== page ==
Ingenhoven Architects is known for its open-minded approach to new concepts for office spaces. Their own office in Düsseldorf captivates with a well thought-out overall concept, featuring the Physix Chair by Alberto Meda.Ingenhoven Architects are well versed in office concepts. Over the last 30 years, the architectural firm has designed and built the headquarters of companies such as Lufthansa, Swarovski and Google. For that, they've constantly and closely examined how people work and what exactly makes for a good working atmosphere. For Christoph Ingenhoven, there was no doubt of whether or not they would apply these revelations to their own office: “Work has always played an important role for people but where the work is done has long been determined and set. Like on a farm or at a smith's shop. That's not the case for office work. There are plenty of things in that space that we cannot influence but also plenty that we can.“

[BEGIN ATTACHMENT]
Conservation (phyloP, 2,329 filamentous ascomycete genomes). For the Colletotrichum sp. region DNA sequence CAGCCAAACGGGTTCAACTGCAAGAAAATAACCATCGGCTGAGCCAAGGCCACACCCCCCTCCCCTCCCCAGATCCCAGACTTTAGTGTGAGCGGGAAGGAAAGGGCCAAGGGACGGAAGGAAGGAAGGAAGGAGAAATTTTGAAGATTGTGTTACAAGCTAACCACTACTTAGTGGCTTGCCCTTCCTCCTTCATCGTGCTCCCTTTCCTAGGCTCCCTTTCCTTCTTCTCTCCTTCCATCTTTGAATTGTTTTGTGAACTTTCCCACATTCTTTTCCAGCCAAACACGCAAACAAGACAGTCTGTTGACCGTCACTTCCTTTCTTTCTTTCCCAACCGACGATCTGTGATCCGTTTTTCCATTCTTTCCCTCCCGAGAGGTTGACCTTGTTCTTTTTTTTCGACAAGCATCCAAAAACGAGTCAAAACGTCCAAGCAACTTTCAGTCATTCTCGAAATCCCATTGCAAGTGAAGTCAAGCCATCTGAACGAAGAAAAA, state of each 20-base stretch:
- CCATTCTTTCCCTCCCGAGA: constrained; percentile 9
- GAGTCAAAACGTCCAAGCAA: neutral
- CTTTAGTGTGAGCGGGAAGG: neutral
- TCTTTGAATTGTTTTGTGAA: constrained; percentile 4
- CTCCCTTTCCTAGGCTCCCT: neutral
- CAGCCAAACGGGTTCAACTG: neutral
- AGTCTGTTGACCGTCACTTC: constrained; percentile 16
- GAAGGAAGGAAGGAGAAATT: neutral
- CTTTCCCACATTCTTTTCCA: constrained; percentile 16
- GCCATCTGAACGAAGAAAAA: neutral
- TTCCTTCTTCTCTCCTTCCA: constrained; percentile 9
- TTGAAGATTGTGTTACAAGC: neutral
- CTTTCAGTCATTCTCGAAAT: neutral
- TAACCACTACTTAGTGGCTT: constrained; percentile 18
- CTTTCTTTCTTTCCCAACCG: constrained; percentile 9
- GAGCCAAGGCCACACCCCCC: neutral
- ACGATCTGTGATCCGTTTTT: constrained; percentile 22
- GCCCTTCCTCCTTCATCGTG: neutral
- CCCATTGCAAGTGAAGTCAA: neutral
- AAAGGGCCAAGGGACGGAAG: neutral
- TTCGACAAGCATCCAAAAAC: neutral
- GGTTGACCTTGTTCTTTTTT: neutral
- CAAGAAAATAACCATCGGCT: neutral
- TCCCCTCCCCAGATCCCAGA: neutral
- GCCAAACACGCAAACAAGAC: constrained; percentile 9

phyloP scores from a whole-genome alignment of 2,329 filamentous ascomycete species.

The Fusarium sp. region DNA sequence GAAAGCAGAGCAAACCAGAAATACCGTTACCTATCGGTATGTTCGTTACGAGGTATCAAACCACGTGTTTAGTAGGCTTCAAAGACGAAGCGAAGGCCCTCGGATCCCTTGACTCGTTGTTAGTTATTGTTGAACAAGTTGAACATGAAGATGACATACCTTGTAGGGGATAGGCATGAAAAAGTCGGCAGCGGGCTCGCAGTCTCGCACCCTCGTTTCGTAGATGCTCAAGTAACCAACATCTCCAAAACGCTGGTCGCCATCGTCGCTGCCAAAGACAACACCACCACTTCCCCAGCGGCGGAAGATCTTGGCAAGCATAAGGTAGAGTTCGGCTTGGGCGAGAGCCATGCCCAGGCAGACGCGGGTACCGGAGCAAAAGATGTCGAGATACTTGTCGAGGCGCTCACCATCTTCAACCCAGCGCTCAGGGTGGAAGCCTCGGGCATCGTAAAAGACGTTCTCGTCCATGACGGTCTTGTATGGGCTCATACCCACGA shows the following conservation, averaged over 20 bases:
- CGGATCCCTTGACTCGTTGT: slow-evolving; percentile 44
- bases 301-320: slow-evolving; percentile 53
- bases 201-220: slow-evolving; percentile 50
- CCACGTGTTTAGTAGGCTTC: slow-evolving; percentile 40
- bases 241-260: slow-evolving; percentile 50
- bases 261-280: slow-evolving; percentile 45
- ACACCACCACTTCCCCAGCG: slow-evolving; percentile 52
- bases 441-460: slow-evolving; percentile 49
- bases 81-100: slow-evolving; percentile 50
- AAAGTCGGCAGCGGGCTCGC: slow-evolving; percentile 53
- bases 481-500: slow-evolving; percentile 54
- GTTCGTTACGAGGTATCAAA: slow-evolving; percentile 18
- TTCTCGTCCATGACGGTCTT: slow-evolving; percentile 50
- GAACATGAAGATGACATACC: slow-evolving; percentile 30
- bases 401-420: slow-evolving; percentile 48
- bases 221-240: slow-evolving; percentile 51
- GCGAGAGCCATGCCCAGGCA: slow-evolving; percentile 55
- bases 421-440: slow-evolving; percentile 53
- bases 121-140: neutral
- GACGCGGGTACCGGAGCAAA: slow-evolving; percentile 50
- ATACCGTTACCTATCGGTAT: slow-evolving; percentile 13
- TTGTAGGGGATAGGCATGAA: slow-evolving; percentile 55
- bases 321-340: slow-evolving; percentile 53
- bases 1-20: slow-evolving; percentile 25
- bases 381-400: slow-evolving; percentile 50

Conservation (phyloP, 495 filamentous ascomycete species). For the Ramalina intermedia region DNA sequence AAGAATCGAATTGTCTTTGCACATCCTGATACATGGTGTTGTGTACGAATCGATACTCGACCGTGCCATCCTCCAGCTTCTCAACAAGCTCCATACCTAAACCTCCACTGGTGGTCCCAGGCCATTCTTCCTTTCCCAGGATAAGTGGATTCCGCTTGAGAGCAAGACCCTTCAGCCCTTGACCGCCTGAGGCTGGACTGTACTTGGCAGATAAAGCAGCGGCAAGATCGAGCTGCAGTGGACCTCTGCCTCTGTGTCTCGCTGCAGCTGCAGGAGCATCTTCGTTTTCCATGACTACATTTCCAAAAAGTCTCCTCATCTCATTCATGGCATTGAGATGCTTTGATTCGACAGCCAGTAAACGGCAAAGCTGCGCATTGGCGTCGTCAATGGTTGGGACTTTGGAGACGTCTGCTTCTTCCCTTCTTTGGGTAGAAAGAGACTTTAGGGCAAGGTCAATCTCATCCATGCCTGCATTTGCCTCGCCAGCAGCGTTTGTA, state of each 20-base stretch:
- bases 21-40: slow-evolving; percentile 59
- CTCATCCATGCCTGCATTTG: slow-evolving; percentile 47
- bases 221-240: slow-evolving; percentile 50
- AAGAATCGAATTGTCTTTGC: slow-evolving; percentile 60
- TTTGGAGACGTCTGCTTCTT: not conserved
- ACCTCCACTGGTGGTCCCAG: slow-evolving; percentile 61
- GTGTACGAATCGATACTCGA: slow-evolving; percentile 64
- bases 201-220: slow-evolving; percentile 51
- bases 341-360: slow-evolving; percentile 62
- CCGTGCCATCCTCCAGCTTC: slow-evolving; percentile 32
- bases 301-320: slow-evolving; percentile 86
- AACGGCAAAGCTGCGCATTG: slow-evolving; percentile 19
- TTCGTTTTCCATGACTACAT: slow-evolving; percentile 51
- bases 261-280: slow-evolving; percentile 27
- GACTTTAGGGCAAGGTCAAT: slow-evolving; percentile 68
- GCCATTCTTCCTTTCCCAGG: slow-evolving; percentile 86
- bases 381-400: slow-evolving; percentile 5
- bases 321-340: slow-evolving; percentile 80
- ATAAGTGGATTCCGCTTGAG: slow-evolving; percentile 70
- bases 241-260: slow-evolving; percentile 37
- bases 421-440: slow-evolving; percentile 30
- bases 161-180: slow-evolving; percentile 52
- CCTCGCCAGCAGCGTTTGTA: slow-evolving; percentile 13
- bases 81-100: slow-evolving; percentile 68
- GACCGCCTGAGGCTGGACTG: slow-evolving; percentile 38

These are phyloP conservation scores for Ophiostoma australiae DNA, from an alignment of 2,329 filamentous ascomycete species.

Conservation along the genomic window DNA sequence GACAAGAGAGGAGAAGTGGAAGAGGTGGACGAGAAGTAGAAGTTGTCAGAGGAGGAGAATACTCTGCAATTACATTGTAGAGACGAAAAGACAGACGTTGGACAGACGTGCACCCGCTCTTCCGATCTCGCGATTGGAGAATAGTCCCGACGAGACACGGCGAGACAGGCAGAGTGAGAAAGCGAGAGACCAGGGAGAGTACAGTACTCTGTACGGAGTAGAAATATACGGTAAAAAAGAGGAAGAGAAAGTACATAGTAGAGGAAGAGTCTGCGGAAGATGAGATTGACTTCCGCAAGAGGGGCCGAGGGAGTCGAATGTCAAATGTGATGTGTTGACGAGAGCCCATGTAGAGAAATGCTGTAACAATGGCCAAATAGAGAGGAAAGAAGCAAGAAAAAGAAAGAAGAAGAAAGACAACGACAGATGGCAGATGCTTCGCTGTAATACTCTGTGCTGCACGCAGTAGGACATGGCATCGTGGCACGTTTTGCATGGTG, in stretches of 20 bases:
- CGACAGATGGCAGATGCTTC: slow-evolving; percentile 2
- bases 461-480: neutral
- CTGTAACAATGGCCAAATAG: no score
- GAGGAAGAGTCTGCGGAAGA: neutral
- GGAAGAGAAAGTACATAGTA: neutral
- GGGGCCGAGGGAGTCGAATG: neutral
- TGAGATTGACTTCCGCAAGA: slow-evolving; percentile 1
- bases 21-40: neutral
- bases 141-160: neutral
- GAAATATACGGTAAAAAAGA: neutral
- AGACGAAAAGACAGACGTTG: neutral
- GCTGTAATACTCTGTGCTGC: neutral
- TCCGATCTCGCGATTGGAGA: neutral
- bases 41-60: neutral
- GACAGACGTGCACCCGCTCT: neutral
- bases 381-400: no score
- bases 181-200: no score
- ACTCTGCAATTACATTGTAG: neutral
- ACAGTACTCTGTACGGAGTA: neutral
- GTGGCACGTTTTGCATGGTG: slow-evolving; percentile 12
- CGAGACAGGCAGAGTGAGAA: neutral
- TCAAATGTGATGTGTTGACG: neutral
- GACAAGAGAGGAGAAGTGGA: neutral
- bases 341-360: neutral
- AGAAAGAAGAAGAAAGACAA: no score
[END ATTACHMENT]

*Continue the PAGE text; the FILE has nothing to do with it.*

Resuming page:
According to Ingenhoven, their previous office space was a bit too contorted. For the new office, he sat down with consultants and staff to plan the right concept – from the lighting to the furnishings. The high-ceilinged rooms have no visible supports, allowing for an uninterrupted view through the office. Throughout the space, you can find the firm's own works in the form of models, which act as references for visitors and staff alike. The long work table breaks up any form of isolation and fulfills two functions: flexible work and a sense of community.
For Ingenhoven, the office is more than just a static workspace: “The greatest artistic challenge in architecture is actually creating a public space where people feel comfortable. This naturally applies to all of the things in the office. Tables, chairs, benches.” The fact that he leaves nothing to chance for the space's design can be traced back to his own profession: “Architects really like to surround themselves with certain kinds of furniture and with certain kinds of objects. And those send certain signals. A language that we speak."